Other projects it has done for the government include mapping a section of Lake Caliraya through the National Power Corp. for watershed protection, and a mangrove mapping and restoration project with the United Nations World Food Program and Cagayan State University.

Skyeye is also involved in several road-building and infrastructure projects of the government.

 “Traditionally, before you build a road, you have to put a surveyor, estimate right of way, and purchase the land. It takes a long time,” he says. “We map the area before the road is built, plot all land titles, and using the map, talk to landowners and farmers to convince them about the benefits of having a road constructed near their property.”

Skyeye says in its website that working with partners like the Manila Observatory and the UP National Institute of Geological Survey, the company continues to work to make organizations or communities more disaster-resilient. 

Its solutions include risk assessment through aerial mapping and digital elevation mapping, and on-call UAV rapid-response to give rescue workers and organizations an “eye-in-the-sky” as quickly as the disaster happens.

Proliferation and regulation

As more Filipinos are discovering the fun of flying drones as a hobby or simply for recreation, the regulation of UAVs for public safety are coming into focus.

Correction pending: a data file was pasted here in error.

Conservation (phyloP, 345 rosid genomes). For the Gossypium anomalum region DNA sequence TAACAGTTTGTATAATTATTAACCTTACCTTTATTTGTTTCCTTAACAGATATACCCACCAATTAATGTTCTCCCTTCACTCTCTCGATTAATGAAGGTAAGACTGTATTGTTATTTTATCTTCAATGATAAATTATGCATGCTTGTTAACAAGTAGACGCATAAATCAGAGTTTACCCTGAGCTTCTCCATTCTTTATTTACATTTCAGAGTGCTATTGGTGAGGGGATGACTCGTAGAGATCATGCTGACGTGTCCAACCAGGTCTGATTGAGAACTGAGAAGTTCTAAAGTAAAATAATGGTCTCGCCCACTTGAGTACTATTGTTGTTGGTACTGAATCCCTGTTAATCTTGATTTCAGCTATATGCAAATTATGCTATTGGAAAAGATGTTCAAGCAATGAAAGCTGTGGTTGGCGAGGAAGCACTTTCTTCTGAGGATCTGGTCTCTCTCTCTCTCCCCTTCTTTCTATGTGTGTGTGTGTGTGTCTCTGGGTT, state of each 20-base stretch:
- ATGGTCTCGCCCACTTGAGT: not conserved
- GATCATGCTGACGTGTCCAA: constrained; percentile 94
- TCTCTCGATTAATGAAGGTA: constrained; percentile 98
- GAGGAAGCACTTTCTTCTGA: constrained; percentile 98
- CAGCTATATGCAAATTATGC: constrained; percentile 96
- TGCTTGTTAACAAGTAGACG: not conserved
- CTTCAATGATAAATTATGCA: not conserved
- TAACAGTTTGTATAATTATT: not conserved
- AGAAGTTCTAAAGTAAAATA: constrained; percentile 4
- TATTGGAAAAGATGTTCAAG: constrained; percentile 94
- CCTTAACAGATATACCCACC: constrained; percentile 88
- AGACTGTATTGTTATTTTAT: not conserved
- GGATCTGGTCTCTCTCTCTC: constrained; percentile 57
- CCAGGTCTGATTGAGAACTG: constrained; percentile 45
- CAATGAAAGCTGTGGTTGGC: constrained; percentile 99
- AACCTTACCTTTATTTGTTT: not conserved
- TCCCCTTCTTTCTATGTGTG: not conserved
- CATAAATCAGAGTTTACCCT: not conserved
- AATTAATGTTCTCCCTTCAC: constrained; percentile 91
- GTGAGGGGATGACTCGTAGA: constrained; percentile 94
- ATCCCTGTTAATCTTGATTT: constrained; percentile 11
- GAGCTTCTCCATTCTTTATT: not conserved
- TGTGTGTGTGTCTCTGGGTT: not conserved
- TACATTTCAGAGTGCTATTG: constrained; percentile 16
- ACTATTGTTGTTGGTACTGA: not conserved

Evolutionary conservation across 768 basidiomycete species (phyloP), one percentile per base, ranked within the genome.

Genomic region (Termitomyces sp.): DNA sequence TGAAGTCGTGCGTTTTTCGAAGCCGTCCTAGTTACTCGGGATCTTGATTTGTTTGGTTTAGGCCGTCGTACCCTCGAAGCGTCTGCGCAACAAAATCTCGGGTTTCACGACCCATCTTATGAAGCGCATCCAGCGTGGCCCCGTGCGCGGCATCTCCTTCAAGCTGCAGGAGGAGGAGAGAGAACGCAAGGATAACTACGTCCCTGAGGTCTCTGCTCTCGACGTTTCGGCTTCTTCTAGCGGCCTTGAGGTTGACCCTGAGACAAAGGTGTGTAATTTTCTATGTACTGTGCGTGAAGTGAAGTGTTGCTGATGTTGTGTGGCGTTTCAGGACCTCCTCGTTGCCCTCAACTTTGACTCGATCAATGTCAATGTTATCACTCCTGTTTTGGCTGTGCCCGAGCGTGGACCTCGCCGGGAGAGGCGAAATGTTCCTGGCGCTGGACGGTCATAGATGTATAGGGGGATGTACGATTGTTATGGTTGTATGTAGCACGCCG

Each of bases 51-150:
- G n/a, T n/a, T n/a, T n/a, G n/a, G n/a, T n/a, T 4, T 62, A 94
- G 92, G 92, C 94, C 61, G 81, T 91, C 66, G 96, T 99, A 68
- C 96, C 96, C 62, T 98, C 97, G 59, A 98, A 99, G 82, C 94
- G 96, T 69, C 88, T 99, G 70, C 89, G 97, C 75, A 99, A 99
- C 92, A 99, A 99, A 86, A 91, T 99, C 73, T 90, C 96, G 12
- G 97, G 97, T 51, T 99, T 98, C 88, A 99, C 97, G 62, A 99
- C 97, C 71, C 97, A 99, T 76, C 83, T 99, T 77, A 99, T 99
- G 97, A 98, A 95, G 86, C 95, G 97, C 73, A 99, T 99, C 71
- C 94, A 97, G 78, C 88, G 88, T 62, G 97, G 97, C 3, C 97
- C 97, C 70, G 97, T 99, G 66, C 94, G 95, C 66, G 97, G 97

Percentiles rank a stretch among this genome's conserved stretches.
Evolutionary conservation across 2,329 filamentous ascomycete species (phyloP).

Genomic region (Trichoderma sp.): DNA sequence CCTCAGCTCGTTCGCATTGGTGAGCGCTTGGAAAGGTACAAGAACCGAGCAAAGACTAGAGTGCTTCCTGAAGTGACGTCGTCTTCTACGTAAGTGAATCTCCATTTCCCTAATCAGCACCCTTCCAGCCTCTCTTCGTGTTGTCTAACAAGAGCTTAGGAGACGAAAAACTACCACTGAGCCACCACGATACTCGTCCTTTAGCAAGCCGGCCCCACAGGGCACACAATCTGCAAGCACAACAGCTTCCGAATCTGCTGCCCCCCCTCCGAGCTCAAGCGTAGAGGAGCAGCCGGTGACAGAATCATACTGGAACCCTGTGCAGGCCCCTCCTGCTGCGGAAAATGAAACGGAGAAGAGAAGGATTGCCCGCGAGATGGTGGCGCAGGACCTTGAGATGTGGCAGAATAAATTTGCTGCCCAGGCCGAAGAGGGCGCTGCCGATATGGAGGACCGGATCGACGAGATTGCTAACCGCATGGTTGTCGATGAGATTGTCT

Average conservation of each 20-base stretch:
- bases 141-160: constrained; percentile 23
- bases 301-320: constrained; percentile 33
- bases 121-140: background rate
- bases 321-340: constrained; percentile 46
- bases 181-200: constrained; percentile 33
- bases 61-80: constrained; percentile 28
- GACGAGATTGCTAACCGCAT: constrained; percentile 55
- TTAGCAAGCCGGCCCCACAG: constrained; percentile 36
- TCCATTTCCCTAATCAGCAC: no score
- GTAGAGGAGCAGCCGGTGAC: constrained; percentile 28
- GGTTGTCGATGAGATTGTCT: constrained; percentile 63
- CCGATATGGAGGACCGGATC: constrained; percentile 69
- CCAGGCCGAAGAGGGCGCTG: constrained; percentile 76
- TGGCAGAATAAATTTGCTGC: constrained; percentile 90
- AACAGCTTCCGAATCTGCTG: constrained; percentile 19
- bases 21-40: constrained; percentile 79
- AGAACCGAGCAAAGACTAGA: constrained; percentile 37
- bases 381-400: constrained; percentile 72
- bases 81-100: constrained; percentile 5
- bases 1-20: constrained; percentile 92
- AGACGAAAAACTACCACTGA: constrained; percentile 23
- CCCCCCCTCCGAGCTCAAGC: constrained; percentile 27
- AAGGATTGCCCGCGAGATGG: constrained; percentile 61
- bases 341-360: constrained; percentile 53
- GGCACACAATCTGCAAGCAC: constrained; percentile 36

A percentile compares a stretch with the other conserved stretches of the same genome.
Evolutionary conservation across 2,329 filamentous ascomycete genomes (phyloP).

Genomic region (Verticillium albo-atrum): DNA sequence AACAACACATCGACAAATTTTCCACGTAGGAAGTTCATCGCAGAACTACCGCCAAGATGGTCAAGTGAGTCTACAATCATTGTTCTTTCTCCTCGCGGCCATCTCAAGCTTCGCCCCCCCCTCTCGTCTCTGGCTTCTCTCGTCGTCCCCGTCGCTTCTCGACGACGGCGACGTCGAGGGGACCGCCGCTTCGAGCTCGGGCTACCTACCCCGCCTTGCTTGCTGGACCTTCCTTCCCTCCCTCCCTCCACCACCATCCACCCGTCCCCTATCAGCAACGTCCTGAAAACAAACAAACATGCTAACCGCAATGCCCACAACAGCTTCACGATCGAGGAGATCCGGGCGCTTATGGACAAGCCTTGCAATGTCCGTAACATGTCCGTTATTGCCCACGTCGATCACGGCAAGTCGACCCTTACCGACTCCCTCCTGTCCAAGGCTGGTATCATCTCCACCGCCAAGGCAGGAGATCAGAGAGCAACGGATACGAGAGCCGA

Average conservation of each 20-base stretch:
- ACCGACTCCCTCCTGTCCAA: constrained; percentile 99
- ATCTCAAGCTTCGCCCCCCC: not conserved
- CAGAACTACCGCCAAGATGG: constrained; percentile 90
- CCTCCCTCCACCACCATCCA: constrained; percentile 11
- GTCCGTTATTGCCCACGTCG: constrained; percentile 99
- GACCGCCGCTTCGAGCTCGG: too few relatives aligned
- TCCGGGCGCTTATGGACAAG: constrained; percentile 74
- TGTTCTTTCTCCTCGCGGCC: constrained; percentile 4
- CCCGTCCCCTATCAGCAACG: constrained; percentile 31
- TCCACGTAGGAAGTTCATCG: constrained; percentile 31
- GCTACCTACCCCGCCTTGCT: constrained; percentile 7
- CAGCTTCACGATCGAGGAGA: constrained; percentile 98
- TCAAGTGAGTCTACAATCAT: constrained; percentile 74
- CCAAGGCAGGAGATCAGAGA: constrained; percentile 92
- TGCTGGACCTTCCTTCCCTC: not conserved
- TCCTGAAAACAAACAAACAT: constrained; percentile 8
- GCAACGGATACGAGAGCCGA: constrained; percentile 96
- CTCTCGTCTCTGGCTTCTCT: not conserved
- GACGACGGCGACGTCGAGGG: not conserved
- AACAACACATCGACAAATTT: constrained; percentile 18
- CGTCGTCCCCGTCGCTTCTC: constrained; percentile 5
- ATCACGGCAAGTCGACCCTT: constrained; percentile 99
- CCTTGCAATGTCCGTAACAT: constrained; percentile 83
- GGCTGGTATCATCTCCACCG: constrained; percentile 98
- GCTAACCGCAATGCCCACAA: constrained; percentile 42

Capt. Manuel Foronda of the  Civil Aviation Authority of the Philippines (CAAP) explained at the GOAB conference that with the price of drones now becoming more affordable and with multiple use cases, it is important for the government to step in to craft regulations on drone use and management for the safety and security of the general public.

“These devices can be bought beginning at $200 and can be used for multiple purposes, both legal and illegal,” he says, “We would like to propagate its beneficial use but in a regulatory environment of utility and propriety.”

Foronda explains that even the International Civil Aviation Organization, a UN specialized agency created in 1944, noted that the integration of drones into the non-segregated airspace covered by air traffic management raises diverse issues such as licensing, medical qualifications of remote pilots, technology for sense and avoidance system, radio frequency spectrum, including protection from interference and the development of a regulatory framework.

Under Philippine laws, UAVs must be registered and their operators or controllers must be licensed to fly the aircraft. There are also restrictions imposed on flying small or large UAVs at night, in populous areas, at certain heights, and in controlled airspaces.

Foronda, however, says that the guidelines are under review and a new one may be issued by the last quarter of the year.

An informal interview with the local supplier of drones at the sidelines of GOAB reveals that an estimated 2,000 drones are sold locally per year, mostly to hobbyists, enthusiasts, researchers, photographers, production houses and media companies.

One of the more affordable drones for beginners available locally is the DJI Phantom 3 Standard, which is even available for purchase on Lazada.

Foronda says CAAP expects the continued proliferation of these devices in the coming years, thus its interest to update the regulations that would keep up with industry developments. The goal, he says, is not to kill the fun and enthusiasm for the new technology, but to promote “responsible flying”.